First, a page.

In What is XML we presented a simple description of XML, the language that will become the framework for the New Distribution Capability (NDC). So what is NDC and why it is so desperately needed now?
NDC is a collaborative initiative created by the global airline association IATA to bring airline distribution technology up to date and deliver an environment to stimulate airline profitability. Hold on to that word – as it is one of the main thrusts behind NDC, the other being the ability to innovate products and services while understanding customer (e.g. the passengers) needs better.
So you could say the objective of NDC is to help airlines get more sophisticated and personal in the way they are able to sell their products and services through intermediary agents such as the GDSs. In other words offer their customers who buy through travel agents and travel management companies (usually via the GDS) the same kind of ancillary choices that they are able to offer and sell through their own brand.com websites. Since corporates still largely go through travel management companies (TMCs) this is where some of the airlines most lucrative customers make their purchases. TMCs serve the useful function of not only managing employee travel bookings, but also provide rate negotiations, expense management and corporate travel policy compliance – and they remain entrenched customers of the GDS. However, legacy technology used by the intermediaries is constraining airlines in achieving this versatile way of selling through them. When you consider that most of IATA’s members still sell 60% of their tickets via intermediaries you can see that this is a bit of a problem.
The next article will talk more about the mechanics of NDC and its potential for those airlines embracing it. Here we want to look at why the disruptive influence of NDC is needed, especially now that the bitter controversy around NDC among industry stakeholders has been set aside, following the US Department of Transport’s (DOT’s) final approval of Resolution 787 in August 2014.
Let’ take a look at the commercial context. Although by no means the only reason the word ‘profitability’ does spring to mind here. IATA, which represents about 240 airlines or 84% of total air traffic, recognizes that selling ancillaries holds the key to its members becoming more profitable. Ancillaries is the revenue that can be made from non-ticket sales such as speedy boarding, baggage items, seating choices and a whole bunch of services that can be delivered to make the flying experience more enticing such as catering choices, Wi-Fi or flight entertainment.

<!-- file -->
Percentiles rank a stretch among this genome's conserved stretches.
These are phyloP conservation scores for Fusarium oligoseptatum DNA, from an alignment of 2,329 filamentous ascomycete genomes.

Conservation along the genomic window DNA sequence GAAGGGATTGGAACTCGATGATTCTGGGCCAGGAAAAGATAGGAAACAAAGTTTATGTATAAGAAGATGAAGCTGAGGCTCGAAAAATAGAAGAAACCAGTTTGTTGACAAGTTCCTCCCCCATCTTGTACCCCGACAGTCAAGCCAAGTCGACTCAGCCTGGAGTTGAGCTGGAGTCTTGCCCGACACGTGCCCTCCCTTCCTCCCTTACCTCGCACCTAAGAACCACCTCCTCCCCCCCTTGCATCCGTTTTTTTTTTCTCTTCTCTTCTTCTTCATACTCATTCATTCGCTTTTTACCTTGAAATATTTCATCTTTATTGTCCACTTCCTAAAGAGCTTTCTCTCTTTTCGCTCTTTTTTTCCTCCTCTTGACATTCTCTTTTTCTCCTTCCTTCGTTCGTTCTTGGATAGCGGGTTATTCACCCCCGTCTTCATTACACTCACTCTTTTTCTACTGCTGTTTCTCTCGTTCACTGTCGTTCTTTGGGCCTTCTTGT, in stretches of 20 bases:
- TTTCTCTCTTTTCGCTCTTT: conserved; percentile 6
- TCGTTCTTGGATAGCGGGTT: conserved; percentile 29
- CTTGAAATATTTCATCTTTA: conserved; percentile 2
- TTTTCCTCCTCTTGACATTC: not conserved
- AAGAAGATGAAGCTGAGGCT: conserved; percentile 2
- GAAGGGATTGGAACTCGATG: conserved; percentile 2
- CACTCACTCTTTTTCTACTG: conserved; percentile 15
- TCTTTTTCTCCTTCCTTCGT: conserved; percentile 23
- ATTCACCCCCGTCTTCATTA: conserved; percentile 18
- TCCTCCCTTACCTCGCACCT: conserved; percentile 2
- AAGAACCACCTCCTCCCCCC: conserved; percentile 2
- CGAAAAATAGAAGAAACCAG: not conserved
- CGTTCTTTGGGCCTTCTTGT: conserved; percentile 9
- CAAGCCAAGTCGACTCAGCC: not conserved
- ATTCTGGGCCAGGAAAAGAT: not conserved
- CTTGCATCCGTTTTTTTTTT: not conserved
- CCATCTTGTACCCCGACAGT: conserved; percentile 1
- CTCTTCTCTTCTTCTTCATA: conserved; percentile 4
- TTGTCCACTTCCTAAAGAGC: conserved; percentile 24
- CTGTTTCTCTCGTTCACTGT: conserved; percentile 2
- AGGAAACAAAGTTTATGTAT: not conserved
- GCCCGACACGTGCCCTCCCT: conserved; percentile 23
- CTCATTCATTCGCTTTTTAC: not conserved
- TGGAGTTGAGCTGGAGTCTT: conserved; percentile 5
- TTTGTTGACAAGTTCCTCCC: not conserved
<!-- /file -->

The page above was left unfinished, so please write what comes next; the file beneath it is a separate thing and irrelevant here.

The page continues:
So NDC is really IATA’s initiative to set a level playing field across the industry and enable airlines to get better at retailing and to grow their ancillary revenues through third party channels. This is really the crux as to why NDC is needed today. Low Cost Carriers or the LCCs as they have become known, apart from stripping their costs to the bare bones in order to reduce prices, have also been making nice profits out of ancillary sales for years. Indeed it is ancillary revenues that the LCCs have mastered well to boost their profits.
NDC based on XML will be the enabling platform to help airlines differentiate and embrace customer personalisation as part of a retail strategy. It’s rising ancillary sales that are making a difference to airline profitability. And although the GDSs objected loudly to NDC, even they are now getting on-board and finding ways to incorporate XML technology into their operations. That is why the recent press announcements of United Airlines adopting Airline Solution’s first NDC version 1.0 – XML connectivity to sell its economy plus seat upgrades through travel agents is so significant and hopefully the first of many similar announcements.
NDC represents a shift from the way airlines sell today by loosening the constraints of legacy architecture. NDC is an XML standard that enables airlines to deliver richer and dynamic content where price is ultimately related to a traveller’s value. It shifts control over pricing from a traditional published process to a dynamic response controlled by the airlines. To achieve that in a rich merchandising environment XML is needed.
(Article originally published by triometric)